Do you have to be worry before buying a property in Turkey? The answer is NO, of course if you have done your homework like you should do, and get help from professionals.
So what means “doing your homework” and “get help fom professionals”.
Doing your homework means that you should first know what to ask when visiting a property, so let’s check few important details for you.
There are 2 types of property in Bodrum to purchase:
- Off plan and/or under construction
- Completed properties
These are the questions you should ask:
For off plan and/or under construction projects
Does the project have a construction license (Yapı Ruhsatı)
No construction license, no right to construct, this is simple as that. Few developers sometimes choose to start to build before they get a building license, usually in order to win some time, however we, as Bodrum Prospects, never take our Clients to such Companies for basic safety concerns.
You can ask the developer to show you a copy of the Construction License, which they usually are happy to share with you.
Asking for some references will never hurt. It’s always good to check if whether the Construction Company has completed projects before, and make sure that they have the strength to complete the one you are interested in.
Buying off plan and/or under construction means that you are ready to wait for a certain time (sometimes year) before getting your property. You have to make sure that property will be delivered on time and as promised by the Construction Company, and get a compensation if and when things go wrong.
Buying off plan and/or under construction doesn’t only mean that the project will rise over the time period, but also the location will improve accordingly. To ask a few question about the surroundings will let you have a better idea about the future and how this will affect your investment.
A Construction Company may have left the issuing of independent title deed for the completion of the project, which is not common but basically legal.
When starting a project, one title deed is issued for the whole project, usually registered to the name of the Construction Company. Any time during the project, either right at the beginning, in the middle, and even sometimes at the end, the developer starts a process called Kat İrtifakı, which is basically the process where the initial TAPU is divided to the number of units existing in the project. This way, the developer is now able to deliver the exact title deed to the Buyer.
All and all, it’s always good to know if the TAPUs have been issued, and if not, to learn when they will be issued.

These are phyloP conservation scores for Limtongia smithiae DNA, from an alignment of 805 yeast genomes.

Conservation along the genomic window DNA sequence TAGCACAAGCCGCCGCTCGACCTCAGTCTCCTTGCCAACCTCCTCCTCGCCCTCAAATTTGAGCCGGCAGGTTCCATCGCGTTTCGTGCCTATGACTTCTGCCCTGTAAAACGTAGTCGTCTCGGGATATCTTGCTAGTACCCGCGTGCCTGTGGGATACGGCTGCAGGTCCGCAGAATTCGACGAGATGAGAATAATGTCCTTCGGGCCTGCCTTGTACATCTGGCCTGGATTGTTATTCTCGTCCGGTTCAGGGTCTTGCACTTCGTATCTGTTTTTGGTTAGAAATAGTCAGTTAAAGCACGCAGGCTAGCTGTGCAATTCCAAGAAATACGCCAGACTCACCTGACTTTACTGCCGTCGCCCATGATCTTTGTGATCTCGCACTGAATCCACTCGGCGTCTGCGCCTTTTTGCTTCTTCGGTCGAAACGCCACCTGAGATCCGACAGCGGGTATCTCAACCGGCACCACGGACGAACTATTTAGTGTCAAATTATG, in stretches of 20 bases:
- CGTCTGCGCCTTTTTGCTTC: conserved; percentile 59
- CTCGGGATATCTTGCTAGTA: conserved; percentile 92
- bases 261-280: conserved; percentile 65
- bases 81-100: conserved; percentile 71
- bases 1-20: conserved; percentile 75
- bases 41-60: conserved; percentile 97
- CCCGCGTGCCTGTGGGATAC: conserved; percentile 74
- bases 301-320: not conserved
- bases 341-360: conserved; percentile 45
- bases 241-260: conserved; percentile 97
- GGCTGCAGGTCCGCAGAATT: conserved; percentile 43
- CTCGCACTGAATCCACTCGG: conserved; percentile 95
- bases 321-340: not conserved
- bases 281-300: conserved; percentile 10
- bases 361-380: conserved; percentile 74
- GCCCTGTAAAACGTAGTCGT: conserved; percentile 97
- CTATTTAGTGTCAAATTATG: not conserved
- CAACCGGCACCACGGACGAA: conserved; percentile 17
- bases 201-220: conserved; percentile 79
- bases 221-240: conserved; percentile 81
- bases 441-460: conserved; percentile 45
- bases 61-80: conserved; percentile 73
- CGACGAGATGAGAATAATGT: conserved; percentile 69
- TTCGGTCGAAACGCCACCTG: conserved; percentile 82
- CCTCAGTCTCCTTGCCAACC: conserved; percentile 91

While these are few of the basic things always good to know prior to buying an off plan and/or under construction property, there are also a few things to know when buying a completed one;
Is there occupancy permit in the complex (ISKAN in Turkish)?
Without a valid ISKAN, the project can not be considered as fully completed. Even if the apartment is ready, perfectly completed, as promised, and free for you to move in anytime you want, and even if you got your TAPU, without ISKAN, you are technically living in an apartment which still needs some final authorizations, and the first and most important one is ISKAN.
No ISKAN means that you can’t register your water and electricity. Every utility you use in the property is illegal, and will be charged on time of application for water and/or electricity. If you are buying a property in Bodrum a completed project, if the developer can not provide you with ISKAN papers, simply do NOT buy it.
What type of TAPU have been issued?
While this is not a very big concern, its always good to know that there are two legit types of TAPU in Turkey. While both are accepted as of writing this article, one will soon become mandatory, so it’s always better to know what you are facing:
First Type (and most common): Title deed with floor easement (Kat İrtifaklı Tapu).
This first type of TAPU is basically the proof of your share in the complex. It clearly states that you have a share in the complex by acquiring Unit (x) in it. It is completely legal, and fully proves that you are the owner of your apartment.
What is not mentioned in this type of TAPU is whether the project has or has not been completed, and most important of all, if the project has been completed as in the license provided by the authorities.
Second Type (Soon to be mandatory): Freehold title deed (Kat Mülkiyetli Tapu)
This type of TAPU literally means that the developer got all the approvals from the officials, that the project has been fully completed and complies with all licenses provided to him. Of course it also states clearly the apartment number and all relevant details as well in it.
Which one is better? Obviously the second one.
Should I be worried if my TAPU fits in the first one? Actually not, you still are the full owner of your unit, you still will be able to register your water and electricity, however also bare in mind that you will probably be asked to pay a certain fee if and when laws change radically and all TAPUs will have to comply with it.
While this question may seem obvious, surprisingly many new homebuyers omit to ask it. A site without a proper management is literally a nightmare waiting right at the corner. While some properties look beautiful on the inside, a complex poorly managed (even sometimes not managed) will quickly become a problem, so it’s always good to know who manages the complex, what are the fees, and what are included in it.
A last note about the management fee: always make sure that you will only be responsible for paying management fees starting from day you take delivery of your apartment, and not be responsible for previous periods.
Our suggestion: If the complex hasn’t got a proper management established, please think about it twice.
While it may seem surprising as a question, even some new properties, which have never been used before, may come with utility debts, coming directly from debts owned by the developer used during the construction. Always make sure to ask to write on the sales contract that you will not be responsible for debts prior to taking delivery of the property.
Do NOT worry, We help you to avoide properties that aren`t 100% legal so you can rest assured.
Please do NOT hesitate to get in contact with us and you could use below form.